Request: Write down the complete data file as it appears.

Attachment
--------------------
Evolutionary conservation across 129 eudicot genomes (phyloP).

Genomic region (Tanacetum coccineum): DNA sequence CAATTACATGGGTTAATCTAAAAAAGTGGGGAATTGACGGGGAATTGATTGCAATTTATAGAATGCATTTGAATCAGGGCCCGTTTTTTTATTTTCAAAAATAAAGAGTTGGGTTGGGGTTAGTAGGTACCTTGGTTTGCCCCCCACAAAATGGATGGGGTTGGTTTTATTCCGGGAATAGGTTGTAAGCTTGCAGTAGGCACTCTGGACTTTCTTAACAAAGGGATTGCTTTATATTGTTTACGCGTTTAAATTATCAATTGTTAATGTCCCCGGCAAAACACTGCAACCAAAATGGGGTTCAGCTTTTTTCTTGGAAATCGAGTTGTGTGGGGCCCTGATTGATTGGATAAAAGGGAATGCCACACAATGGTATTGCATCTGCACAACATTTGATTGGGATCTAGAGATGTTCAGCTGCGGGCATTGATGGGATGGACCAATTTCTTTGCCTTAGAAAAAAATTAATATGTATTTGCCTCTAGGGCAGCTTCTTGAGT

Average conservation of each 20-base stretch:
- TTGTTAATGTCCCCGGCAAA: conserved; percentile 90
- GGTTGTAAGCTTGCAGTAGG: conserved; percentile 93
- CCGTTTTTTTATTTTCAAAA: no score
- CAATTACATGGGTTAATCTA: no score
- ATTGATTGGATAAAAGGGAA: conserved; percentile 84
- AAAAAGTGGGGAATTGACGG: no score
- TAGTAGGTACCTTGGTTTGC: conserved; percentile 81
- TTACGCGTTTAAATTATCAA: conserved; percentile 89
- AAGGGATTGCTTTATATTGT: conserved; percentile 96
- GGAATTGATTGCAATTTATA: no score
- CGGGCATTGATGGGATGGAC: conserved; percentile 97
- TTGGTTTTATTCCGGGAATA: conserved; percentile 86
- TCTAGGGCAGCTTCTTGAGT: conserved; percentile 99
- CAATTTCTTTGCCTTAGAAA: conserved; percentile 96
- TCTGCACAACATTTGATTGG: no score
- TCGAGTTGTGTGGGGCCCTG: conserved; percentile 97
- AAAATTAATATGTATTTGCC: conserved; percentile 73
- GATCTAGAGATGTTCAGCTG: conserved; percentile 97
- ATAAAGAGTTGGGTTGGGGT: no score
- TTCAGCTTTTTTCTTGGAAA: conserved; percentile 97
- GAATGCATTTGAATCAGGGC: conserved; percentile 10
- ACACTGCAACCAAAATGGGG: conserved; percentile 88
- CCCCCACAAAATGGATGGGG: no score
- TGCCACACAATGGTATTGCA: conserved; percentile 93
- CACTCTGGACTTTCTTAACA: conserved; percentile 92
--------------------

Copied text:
Evolutionary conservation across 129 eudicot genomes (phyloP).

Genomic region (Tanacetum coccineum): DNA sequence CAATTACATGGGTTAATCTAAAAAAGTGGGGAATTGACGGGGAATTGATTGCAATTTATAGAATGCATTTGAATCAGGGCCCGTTTTTTTATTTTCAAAAATAAAGAGTTGGGTTGGGGTTAGTAGGTACCTTGGTTTGCCCCCCACAAAATGGATGGGGTTGGTTTTATTCCGGGAATAGGTTGTAAGCTTGCAGTAGGCACTCTGGACTTTCTTAACAAAGGGATTGCTTTATATTGTTTACGCGTTTAAATTATCAATTGTTAATGTCCCCGGCAAAACACTGCAACCAAAATGGGGTTCAGCTTTTTTCTTGGAAATCGAGTTGTGTGGGGCCCTGATTGATTGGATAAAAGGGAATGCCACACAATGGTATTGCATCTGCACAACATTTGATTGGGATCTAGAGATGTTCAGCTGCGGGCATTGATGGGATGGACCAATTTCTTTGCCTTAGAAAAAAATTAATATGTATTTGCCTCTAGGGCAGCTTCTTGAGT

Average conservation of each 20-base stretch:
- TTGTTAATGTCCCCGGCAAA: conserved; percentile 90
- GGTTGTAAGCTTGCAGTAGG: conserved; percentile 93
- CCGTTTTTTTATTTTCAAAA: no score
- CAATTACATGGGTTAATCTA: no score
- ATTGATTGGATAAAAGGGAA: conserved; percentile 84
- AAAAAGTGGGGAATTGACGG: no score
- TAGTAGGTACCTTGGTTTGC: conserved; percentile 81
- TTACGCGTTTAAATTATCAA: conserved; percentile 89
- AAGGGATTGCTTTATATTGT: conserved; percentile 96
- GGAATTGATTGCAATTTATA: no score
- CGGGCATTGATGGGATGGAC: conserved; percentile 97
- TTGGTTTTATTCCGGGAATA: conserved; percentile 86
- TCTAGGGCAGCTTCTTGAGT: conserved; percentile 99
- CAATTTCTTTGCCTTAGAAA: conserved; percentile 96
- TCTGCACAACATTTGATTGG: no score
- TCGAGTTGTGTGGGGCCCTG: conserved; percentile 97
- AAAATTAATATGTATTTGCC: conserved; percentile 73
- GATCTAGAGATGTTCAGCTG: conserved; percentile 97
- ATAAAGAGTTGGGTTGGGGT: no score
- TTCAGCTTTTTTCTTGGAAA: conserved; percentile 97
- GAATGCATTTGAATCAGGGC: conserved; percentile 10
- ACACTGCAACCAAAATGGGG: conserved; percentile 88
- CCCCCACAAAATGGATGGGG: no score
- TGCCACACAATGGTATTGCA: conserved; percentile 93
- CACTCTGGACTTTCTTAACA: conserved; percentile 92